As I became more involved in the Korean fashion world as a photographer, and even included Andre Kim in a photo book about Korean street and runway fashion, I noticed that many people seemed to have referring to Andre Kim as a sort of joke, one that had become as cliché as it was now irrelevant. Some people even wondered why I included him in my book. Even in the contemporary designs he was often commissioned to make, say for elite private schools or Korean Airlines, there was always a hint of a snicker when his name was mentioned, accompanied even by some elements of subtle homophobia.
There is the constant denial of his gayness -- which anyone who interacted with him closely knew to be a fact, and not a vicious slur or accusation, but a mere fact -- which continues today. In the end, it is additionally a tragedy that someone who was obviously gay, or at least someone out-of-sync with a cultural of heavily enforced heteronormativity, was never able to "come out" lest he pay a heavy social price. He was never able to see a Korea that would accept him for whom he truly was, however he might have defined that identity-wise. Or perhaps he was quite lucky, in that he fit well inside the stereotype of the harmless gay male fashion designer, which allows everyone to kinda "know" but not have to talk about it in polite company.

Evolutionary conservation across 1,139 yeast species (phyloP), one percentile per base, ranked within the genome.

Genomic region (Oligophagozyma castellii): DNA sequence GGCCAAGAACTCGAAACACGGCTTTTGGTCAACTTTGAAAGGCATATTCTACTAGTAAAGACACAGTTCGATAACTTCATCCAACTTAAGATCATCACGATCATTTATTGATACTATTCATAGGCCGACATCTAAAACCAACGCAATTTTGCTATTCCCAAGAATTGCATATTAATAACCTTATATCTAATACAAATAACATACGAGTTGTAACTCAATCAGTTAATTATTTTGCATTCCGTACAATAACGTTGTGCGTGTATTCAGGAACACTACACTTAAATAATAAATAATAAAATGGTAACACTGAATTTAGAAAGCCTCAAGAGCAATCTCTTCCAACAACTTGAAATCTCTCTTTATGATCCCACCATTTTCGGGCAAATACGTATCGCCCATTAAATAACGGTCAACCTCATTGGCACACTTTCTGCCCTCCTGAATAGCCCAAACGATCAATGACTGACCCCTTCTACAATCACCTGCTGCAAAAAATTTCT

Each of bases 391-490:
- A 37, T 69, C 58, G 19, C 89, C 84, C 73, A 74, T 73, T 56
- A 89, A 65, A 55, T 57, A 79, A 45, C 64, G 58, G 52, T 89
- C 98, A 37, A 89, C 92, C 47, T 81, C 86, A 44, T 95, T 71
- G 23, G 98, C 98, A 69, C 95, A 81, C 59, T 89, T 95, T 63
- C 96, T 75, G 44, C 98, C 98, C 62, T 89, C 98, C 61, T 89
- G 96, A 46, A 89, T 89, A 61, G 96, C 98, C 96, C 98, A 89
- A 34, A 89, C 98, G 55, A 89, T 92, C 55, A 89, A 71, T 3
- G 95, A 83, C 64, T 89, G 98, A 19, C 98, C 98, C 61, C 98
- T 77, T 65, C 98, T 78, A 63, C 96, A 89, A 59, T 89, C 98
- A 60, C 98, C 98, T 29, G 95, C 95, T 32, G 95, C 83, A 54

But the point of this essay isn't that we didn't know enough about certain details of his life, or that there is some other Andre out there that we never knew; the real point here is that it seems that Andre Kim, as the man and idea, was so ubiquitous that many people either forgot, or never even knew, why the man is so important. It's because the man was an integral part of the birthing process and identity of South Korea itself that maybe a lot of people took him for granted.
Kim was like the funny old uncle who insisted on wearing old suits that were in fashion when he was a bachelor, but just can't seem to let go; the one who told off-color jokes at Thanksgiving that the kids didn't get and the more responsible adults at the table didn't find appropriate; he was kind of embarrassing, but was still family. And by the time Funny Old Uncle dies, you realize you never knew him. He was just that funny old uncle to you, but you realize he's not around anymore, and you missed the chance to know him.
Before abandoning this metaphor, it must be added that Andre Kim was Korea's funny old uncle who was really, really famous but few really knew why. And Designer Kim had carved out a space for himself so safe and inviolate -- especially in reserved Korean society -- that his eccentricities inevitably became his signature and came to the fore, overshadowing his real historical and social significance.